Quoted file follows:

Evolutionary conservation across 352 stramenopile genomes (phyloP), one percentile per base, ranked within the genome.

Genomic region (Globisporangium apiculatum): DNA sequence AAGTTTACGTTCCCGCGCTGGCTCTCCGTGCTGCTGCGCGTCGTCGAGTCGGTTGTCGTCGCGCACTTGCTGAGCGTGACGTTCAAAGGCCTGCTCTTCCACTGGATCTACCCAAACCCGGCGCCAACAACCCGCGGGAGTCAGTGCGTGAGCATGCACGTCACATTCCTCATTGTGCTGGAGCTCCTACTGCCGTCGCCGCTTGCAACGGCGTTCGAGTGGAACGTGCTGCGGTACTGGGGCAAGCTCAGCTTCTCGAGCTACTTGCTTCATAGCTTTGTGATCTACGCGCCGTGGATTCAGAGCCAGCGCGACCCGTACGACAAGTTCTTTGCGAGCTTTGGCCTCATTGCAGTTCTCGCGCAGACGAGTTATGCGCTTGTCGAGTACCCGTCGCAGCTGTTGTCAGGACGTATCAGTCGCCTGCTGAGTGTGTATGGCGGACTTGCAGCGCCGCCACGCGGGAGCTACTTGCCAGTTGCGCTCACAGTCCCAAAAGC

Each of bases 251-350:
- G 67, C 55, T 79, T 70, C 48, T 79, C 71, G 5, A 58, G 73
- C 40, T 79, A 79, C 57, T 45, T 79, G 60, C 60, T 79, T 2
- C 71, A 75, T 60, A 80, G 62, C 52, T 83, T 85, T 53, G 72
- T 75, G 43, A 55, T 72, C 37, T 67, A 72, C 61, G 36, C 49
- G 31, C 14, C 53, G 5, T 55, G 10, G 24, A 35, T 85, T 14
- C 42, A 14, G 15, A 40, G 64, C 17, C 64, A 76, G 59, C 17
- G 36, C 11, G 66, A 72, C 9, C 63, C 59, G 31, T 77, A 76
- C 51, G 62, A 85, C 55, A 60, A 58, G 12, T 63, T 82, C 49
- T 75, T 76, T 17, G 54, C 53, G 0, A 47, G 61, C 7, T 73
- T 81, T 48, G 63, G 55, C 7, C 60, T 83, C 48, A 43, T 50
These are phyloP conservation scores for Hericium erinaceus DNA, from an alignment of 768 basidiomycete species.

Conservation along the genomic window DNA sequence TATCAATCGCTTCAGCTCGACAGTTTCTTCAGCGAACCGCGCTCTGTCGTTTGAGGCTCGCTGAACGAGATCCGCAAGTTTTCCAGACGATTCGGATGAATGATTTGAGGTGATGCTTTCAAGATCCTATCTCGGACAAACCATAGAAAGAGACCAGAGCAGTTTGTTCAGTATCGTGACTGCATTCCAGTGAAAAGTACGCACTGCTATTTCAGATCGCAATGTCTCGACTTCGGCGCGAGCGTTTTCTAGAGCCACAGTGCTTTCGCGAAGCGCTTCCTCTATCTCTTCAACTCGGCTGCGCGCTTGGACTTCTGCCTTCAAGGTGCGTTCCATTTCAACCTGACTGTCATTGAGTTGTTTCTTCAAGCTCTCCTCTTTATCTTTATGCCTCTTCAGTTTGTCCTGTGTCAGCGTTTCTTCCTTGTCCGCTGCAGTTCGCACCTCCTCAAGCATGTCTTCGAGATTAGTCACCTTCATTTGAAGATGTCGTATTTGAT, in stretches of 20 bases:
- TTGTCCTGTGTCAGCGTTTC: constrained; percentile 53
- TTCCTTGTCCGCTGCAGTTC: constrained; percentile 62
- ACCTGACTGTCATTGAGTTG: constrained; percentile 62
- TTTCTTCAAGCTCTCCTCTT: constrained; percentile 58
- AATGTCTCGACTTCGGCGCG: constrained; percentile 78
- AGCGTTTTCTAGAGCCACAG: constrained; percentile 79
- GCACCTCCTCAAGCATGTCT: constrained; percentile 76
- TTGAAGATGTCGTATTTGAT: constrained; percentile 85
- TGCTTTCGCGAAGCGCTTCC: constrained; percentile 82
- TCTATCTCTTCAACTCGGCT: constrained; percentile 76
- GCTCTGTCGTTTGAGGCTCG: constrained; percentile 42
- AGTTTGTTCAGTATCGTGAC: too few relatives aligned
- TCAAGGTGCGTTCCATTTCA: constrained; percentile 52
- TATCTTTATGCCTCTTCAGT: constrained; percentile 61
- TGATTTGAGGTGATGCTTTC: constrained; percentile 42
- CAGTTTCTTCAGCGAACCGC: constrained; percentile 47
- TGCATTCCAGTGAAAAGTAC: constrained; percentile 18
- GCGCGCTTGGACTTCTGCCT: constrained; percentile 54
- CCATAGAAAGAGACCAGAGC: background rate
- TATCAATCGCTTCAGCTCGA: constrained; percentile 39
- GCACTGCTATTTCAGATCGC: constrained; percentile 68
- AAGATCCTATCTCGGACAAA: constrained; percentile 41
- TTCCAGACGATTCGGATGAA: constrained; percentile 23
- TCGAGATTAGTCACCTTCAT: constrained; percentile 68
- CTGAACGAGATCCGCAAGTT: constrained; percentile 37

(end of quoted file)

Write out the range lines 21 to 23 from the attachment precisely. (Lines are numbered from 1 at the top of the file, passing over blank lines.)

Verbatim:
- AGCGTTTTCTAGAGCCACAG: constrained; percentile 79
- GCACCTCCTCAAGCATGTCT: constrained; percentile 76
- TTGAAGATGTCGTATTTGAT: constrained; percentile 85